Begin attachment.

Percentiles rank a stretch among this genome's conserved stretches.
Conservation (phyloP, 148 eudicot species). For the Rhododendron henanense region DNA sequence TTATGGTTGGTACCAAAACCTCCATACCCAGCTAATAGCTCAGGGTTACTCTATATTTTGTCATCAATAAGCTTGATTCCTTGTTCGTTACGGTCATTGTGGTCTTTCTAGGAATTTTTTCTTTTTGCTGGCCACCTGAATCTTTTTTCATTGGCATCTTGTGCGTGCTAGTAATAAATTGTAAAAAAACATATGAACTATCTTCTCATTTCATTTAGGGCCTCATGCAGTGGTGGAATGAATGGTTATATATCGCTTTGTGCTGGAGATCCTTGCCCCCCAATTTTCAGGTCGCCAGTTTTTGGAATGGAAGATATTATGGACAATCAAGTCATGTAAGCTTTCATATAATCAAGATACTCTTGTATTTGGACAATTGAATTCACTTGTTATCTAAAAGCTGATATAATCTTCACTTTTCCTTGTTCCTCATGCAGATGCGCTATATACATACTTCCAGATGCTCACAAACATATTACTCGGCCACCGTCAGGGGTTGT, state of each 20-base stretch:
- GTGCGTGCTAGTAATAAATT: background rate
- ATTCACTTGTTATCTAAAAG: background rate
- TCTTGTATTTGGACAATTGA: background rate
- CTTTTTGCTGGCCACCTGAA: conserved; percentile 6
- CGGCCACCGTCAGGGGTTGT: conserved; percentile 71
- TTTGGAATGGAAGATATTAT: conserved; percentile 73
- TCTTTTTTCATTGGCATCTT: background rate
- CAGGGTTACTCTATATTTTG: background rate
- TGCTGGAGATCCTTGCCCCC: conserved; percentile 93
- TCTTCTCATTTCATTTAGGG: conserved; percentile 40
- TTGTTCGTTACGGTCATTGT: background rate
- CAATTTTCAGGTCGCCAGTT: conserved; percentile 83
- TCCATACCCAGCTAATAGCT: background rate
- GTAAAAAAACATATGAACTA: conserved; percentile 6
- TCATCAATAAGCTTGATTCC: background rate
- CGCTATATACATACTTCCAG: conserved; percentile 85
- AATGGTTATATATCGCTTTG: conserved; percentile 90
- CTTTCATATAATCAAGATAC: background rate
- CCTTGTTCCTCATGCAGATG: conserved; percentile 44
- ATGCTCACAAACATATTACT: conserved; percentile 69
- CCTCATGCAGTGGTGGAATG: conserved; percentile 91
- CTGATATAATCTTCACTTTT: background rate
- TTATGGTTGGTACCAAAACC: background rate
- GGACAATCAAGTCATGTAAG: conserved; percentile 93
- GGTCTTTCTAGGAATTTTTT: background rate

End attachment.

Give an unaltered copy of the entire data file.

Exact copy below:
Percentiles rank a stretch among this genome's conserved stretches.
Conservation (phyloP, 148 eudicot species). For the Rhododendron henanense region DNA sequence TTATGGTTGGTACCAAAACCTCCATACCCAGCTAATAGCTCAGGGTTACTCTATATTTTGTCATCAATAAGCTTGATTCCTTGTTCGTTACGGTCATTGTGGTCTTTCTAGGAATTTTTTCTTTTTGCTGGCCACCTGAATCTTTTTTCATTGGCATCTTGTGCGTGCTAGTAATAAATTGTAAAAAAACATATGAACTATCTTCTCATTTCATTTAGGGCCTCATGCAGTGGTGGAATGAATGGTTATATATCGCTTTGTGCTGGAGATCCTTGCCCCCCAATTTTCAGGTCGCCAGTTTTTGGAATGGAAGATATTATGGACAATCAAGTCATGTAAGCTTTCATATAATCAAGATACTCTTGTATTTGGACAATTGAATTCACTTGTTATCTAAAAGCTGATATAATCTTCACTTTTCCTTGTTCCTCATGCAGATGCGCTATATACATACTTCCAGATGCTCACAAACATATTACTCGGCCACCGTCAGGGGTTGT, state of each 20-base stretch:
- GTGCGTGCTAGTAATAAATT: background rate
- ATTCACTTGTTATCTAAAAG: background rate
- TCTTGTATTTGGACAATTGA: background rate
- CTTTTTGCTGGCCACCTGAA: conserved; percentile 6
- CGGCCACCGTCAGGGGTTGT: conserved; percentile 71
- TTTGGAATGGAAGATATTAT: conserved; percentile 73
- TCTTTTTTCATTGGCATCTT: background rate
- CAGGGTTACTCTATATTTTG: background rate
- TGCTGGAGATCCTTGCCCCC: conserved; percentile 93
- TCTTCTCATTTCATTTAGGG: conserved; percentile 40
- TTGTTCGTTACGGTCATTGT: background rate
- CAATTTTCAGGTCGCCAGTT: conserved; percentile 83
- TCCATACCCAGCTAATAGCT: background rate
- GTAAAAAAACATATGAACTA: conserved; percentile 6
- TCATCAATAAGCTTGATTCC: background rate
- CGCTATATACATACTTCCAG: conserved; percentile 85
- AATGGTTATATATCGCTTTG: conserved; percentile 90
- CTTTCATATAATCAAGATAC: background rate
- CCTTGTTCCTCATGCAGATG: conserved; percentile 44
- ATGCTCACAAACATATTACT: conserved; percentile 69
- CCTCATGCAGTGGTGGAATG: conserved; percentile 91
- CTGATATAATCTTCACTTTT: background rate
- TTATGGTTGGTACCAAAACC: background rate
- GGACAATCAAGTCATGTAAG: conserved; percentile 93
- GGTCTTTCTAGGAATTTTTT: background rate